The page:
There is a seemingly endless number of, from Netflix and Amazon Prime to HBO Max and Disney Plus. And while it's more convenient than ever to watch movies, it's also become weirdly complicated. Which service is streaming which movie? Also, did we just trade our expensive TV plan for a dozen subscriptions? It can be a headache.
Thankfully, there are still plenty of services out there that can help keep you entertained without spending a dime. Here are 10 services that offer totally free, totally legal movies you can watch on, and mobile devices. Some offer TV shows as well. Just be ready to sit through some commercials before streaming movies, because that's how most of these services pay the bills. And don't expect the option to download free movies for offline viewing. At present, only Hoopla allows you to do that.
Take note: Because selections change regularly, not all the titles listed here may still be available, but we'll try to keep it up to date.
Sony Crackle is an ad-supported streaming service, one that offers both movies and TV shows -- including some original content and web series. It's available on a wide variety of devices and doesn't even require you to set up an account to watch free movies online, though doing so enables you to save favorites, get recommendations and resume playback if you switch between devices.
Top picks: The Wailing, Coherence
This streaming service, formerly known as FreeDrive, is part of IMDb, the Internet Movie Database, which is owned by Amazon. In other words, IMDb TV is Amazon's way of offering ad-supported movie streaming independent of Amazon Prime. And IMDb TV isn't limited to movies; there are TV episodes available as well. Unfortunately, there's a viewing limitation: The IMDb TV service can be accessed only on PCs and within Prime Video and IMDb apps.
Top picks: Nightcrawler, Napoleon Dynamite, Lost in Translation (and shout-outs for TV series Lost and Mad Men)
Got a library card? Check to see if your library has partnered with Hoopla. This digital-media service allows you to check out all kinds of stuff -- including movies. When you "borrow" one, you have 72 hours in which to watch it. Your library determines the total number of movies you can borrow each month.
Surprisingly, Hoopla's mobile apps offer not only streaming, but also a download option for offline viewing.
Top picks: Ex Machina, Raising Arizona and What We Do in the Shadows
The Internet Archive is home to all things public domain, including thousands of feature-length movies. Perhaps unsurprisingly, there's no cost to use the service, nor do you need an account (though you can create one if you want to mark favorites and such).
"Public domain" is code for "old" or "mostly black-and-white," making this the place for folks interested strictly in classic movies. Thus you'll find the likes of His Girl Friday, Plan 9 from Outer Space and Gulliver's Travels. The archive exists only on the web, though, so you'll need a browser to access it. (Most mobile browsers should work.)
If your library doesn't offer Hoopla, maybe it has Kanopy? This commercial-free (yay!) service, which began life in Australia, has made its way to thousands of college campuses worldwide and, more recently, various US libraries. Check the website to see if your library has it -- and ask for it if it doesn't.
Kanopy offers some mainstream stuff, but also a large selection of indie films and documentaries from the likes of PBS and The Great Courses. Its library also includes titles from the esteemed Criterion Collection, which is code for "films." There's also a new Kanopy Kids section with loads of family-friendly content.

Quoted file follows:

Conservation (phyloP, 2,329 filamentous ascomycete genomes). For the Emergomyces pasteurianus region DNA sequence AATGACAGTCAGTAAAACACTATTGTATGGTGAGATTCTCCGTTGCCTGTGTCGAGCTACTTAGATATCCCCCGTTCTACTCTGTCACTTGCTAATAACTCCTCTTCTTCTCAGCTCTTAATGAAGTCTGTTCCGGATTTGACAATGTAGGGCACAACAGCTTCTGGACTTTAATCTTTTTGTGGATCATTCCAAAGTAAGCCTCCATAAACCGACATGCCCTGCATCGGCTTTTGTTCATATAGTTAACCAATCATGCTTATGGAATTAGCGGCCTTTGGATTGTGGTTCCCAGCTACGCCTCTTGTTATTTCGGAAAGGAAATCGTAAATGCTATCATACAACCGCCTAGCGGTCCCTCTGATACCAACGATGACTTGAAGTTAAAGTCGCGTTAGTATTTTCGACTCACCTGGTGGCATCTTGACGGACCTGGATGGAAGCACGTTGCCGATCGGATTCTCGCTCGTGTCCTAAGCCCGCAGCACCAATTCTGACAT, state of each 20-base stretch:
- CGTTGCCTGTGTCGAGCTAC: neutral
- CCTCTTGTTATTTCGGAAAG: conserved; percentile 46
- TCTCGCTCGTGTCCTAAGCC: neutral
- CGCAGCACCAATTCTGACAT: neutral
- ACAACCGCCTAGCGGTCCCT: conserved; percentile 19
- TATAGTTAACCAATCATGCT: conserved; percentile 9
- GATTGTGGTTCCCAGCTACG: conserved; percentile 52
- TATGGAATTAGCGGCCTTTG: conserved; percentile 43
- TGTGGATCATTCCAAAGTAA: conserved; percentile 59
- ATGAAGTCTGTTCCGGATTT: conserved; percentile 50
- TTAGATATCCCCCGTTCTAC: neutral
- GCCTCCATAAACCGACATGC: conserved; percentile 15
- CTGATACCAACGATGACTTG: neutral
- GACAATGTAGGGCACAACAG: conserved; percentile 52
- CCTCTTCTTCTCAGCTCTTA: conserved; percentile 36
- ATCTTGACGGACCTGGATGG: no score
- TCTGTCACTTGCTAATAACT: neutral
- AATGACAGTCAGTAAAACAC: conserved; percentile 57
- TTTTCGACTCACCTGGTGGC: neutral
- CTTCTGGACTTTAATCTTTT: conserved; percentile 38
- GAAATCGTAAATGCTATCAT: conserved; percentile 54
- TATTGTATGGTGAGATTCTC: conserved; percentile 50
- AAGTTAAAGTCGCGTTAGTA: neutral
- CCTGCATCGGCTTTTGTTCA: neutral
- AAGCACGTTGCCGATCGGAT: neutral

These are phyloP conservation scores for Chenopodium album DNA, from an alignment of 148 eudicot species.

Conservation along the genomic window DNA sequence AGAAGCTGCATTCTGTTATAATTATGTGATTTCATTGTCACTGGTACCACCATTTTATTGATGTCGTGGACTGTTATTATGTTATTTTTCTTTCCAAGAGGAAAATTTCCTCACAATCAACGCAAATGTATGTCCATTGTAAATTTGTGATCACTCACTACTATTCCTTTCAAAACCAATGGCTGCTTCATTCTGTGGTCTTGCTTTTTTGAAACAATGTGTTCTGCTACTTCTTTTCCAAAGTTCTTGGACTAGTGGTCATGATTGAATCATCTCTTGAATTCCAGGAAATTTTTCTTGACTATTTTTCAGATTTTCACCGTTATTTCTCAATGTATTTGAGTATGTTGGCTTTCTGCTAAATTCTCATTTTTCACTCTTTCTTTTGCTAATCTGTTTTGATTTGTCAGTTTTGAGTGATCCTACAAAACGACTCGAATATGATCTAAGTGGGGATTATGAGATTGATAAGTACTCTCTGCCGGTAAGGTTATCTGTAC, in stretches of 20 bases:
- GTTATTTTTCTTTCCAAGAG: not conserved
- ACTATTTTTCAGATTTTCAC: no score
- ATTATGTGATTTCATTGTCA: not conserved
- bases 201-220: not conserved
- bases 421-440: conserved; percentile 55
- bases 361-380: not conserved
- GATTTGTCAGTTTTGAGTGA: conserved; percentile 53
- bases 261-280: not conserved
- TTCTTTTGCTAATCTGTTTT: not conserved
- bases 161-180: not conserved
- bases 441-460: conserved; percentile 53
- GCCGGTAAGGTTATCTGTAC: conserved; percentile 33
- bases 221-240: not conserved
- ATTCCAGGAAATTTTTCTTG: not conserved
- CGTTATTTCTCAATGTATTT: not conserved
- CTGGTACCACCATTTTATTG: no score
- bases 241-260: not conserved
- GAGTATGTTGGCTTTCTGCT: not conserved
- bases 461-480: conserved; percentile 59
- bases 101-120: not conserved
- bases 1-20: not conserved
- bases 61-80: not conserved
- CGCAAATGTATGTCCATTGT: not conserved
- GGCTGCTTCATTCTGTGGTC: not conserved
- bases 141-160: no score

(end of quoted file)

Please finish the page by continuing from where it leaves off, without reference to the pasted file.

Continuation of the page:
Top picks: Memento, In the Mood for Love and Lady Bird
A newcomer to this list, Peacock is NBC's streaming service -- and its free tier is surprisingly generous, offering not only the obvious (TV shows) but also some movies you won't find anywhere else. You'll have to endure commercial interruptions, of course, but there's a countdown timer so you'll know if there's time to run to the bathroom.
Top picks: Casino, In Bruges, Jurassic Park, Love Actually, Zombieland
Pluto began life as a live streaming service that offered multiple "channels" of content -- including a large selection of CNET video. It has since been purchased by Viacom, which previously owned CNET. Although it seems to be expanding more into the live TV space, with a growing number of news and sports channels, it's also home to plenty of on-demand free movies.
Top picks: Drive, The Way of the Dragon, The Terminator and Hot Rod
The Roku Channel isn't exclusively a free movie provider, but also an aggregator of new and existing no-cost content. Thus, don't be surprised if there's some overlap with some of the free movies available on other services. You'll find movies from Roku partners such as Lionsgate, MGM, Sony and Warner, along with free content from existing Roku channels such as FilmRise, Popcornflix and Vidmark.
Needless to say, the channel is available on Roku TVs and devices, but it's accessible in desktop web browsers, on Amazon Fire TV streamers and in app form as well.
Top picks: Caddyshack, When Harry Met Sally and Halloween
Home to thousands of free commercial movies (though definitely not commercial-free), Tubi TV's streaming platform offers content from studios including Lionsgate, MGM and Paramount. To help separate the wheat from the chaff, check out these two categories: Highly Rated on Rotten Tomatoes and Not on Netflix.
Top picks: Fight Club, I Am Not Your Negro, Stalag 17
Walmart's Vudu video service has been consistently expanding its ad-supported section, which lets you choose from a generous selection of Hollywood movies (mostly older titles, alas) to watch at no charge. To watch free movies online, you'll need a Vudu account, but it's free to set one up.
Top picks: I had a hard time finding any, to be honest